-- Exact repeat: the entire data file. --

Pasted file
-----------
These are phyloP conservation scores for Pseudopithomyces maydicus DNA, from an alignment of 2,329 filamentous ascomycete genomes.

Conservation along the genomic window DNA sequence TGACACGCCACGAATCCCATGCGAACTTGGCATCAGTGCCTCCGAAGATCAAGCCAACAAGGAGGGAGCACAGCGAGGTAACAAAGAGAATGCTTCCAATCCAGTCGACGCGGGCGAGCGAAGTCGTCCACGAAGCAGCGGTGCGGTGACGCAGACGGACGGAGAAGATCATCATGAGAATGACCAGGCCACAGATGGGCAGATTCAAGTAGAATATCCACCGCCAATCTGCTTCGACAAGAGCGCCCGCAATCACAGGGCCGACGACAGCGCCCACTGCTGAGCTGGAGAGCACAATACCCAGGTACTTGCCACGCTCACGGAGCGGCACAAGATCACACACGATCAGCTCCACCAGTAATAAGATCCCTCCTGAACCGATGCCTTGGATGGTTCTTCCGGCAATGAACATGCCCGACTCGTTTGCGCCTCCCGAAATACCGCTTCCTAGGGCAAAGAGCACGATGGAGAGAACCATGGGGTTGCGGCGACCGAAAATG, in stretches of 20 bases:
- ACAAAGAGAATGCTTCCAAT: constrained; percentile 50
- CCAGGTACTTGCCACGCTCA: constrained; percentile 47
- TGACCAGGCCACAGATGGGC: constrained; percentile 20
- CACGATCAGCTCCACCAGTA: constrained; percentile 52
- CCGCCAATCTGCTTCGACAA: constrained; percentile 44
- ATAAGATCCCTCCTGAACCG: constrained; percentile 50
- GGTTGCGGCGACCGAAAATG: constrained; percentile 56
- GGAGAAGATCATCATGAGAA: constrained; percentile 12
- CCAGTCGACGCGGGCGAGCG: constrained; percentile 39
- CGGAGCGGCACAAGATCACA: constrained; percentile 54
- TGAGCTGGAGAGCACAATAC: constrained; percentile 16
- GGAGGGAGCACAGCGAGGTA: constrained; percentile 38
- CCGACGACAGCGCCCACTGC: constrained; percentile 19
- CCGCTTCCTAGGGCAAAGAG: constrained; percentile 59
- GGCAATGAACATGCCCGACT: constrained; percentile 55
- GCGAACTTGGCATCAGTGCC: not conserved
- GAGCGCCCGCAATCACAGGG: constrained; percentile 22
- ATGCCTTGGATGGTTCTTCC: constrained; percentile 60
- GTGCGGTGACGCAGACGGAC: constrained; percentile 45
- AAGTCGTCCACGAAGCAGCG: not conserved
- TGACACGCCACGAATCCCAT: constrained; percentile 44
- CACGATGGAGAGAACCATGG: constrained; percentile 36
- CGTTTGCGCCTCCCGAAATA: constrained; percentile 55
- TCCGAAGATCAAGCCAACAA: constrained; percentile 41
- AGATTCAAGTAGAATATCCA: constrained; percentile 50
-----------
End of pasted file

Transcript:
These are phyloP conservation scores for Pseudopithomyces maydicus DNA, from an alignment of 2,329 filamentous ascomycete genomes.

Conservation along the genomic window DNA sequence TGACACGCCACGAATCCCATGCGAACTTGGCATCAGTGCCTCCGAAGATCAAGCCAACAAGGAGGGAGCACAGCGAGGTAACAAAGAGAATGCTTCCAATCCAGTCGACGCGGGCGAGCGAAGTCGTCCACGAAGCAGCGGTGCGGTGACGCAGACGGACGGAGAAGATCATCATGAGAATGACCAGGCCACAGATGGGCAGATTCAAGTAGAATATCCACCGCCAATCTGCTTCGACAAGAGCGCCCGCAATCACAGGGCCGACGACAGCGCCCACTGCTGAGCTGGAGAGCACAATACCCAGGTACTTGCCACGCTCACGGAGCGGCACAAGATCACACACGATCAGCTCCACCAGTAATAAGATCCCTCCTGAACCGATGCCTTGGATGGTTCTTCCGGCAATGAACATGCCCGACTCGTTTGCGCCTCCCGAAATACCGCTTCCTAGGGCAAAGAGCACGATGGAGAGAACCATGGGGTTGCGGCGACCGAAAATG, in stretches of 20 bases:
- ACAAAGAGAATGCTTCCAAT: constrained; percentile 50
- CCAGGTACTTGCCACGCTCA: constrained; percentile 47
- TGACCAGGCCACAGATGGGC: constrained; percentile 20
- CACGATCAGCTCCACCAGTA: constrained; percentile 52
- CCGCCAATCTGCTTCGACAA: constrained; percentile 44
- ATAAGATCCCTCCTGAACCG: constrained; percentile 50
- GGTTGCGGCGACCGAAAATG: constrained; percentile 56
- GGAGAAGATCATCATGAGAA: constrained; percentile 12
- CCAGTCGACGCGGGCGAGCG: constrained; percentile 39
- CGGAGCGGCACAAGATCACA: constrained; percentile 54
- TGAGCTGGAGAGCACAATAC: constrained; percentile 16
- GGAGGGAGCACAGCGAGGTA: constrained; percentile 38
- CCGACGACAGCGCCCACTGC: constrained; percentile 19
- CCGCTTCCTAGGGCAAAGAG: constrained; percentile 59
- GGCAATGAACATGCCCGACT: constrained; percentile 55
- GCGAACTTGGCATCAGTGCC: not conserved
- GAGCGCCCGCAATCACAGGG: constrained; percentile 22
- ATGCCTTGGATGGTTCTTCC: constrained; percentile 60
- GTGCGGTGACGCAGACGGAC: constrained; percentile 45
- AAGTCGTCCACGAAGCAGCG: not conserved
- TGACACGCCACGAATCCCAT: constrained; percentile 44
- CACGATGGAGAGAACCATGG: constrained; percentile 36
- CGTTTGCGCCTCCCGAAATA: constrained; percentile 55
- TCCGAAGATCAAGCCAACAA: constrained; percentile 41
- AGATTCAAGTAGAATATCCA: constrained; percentile 50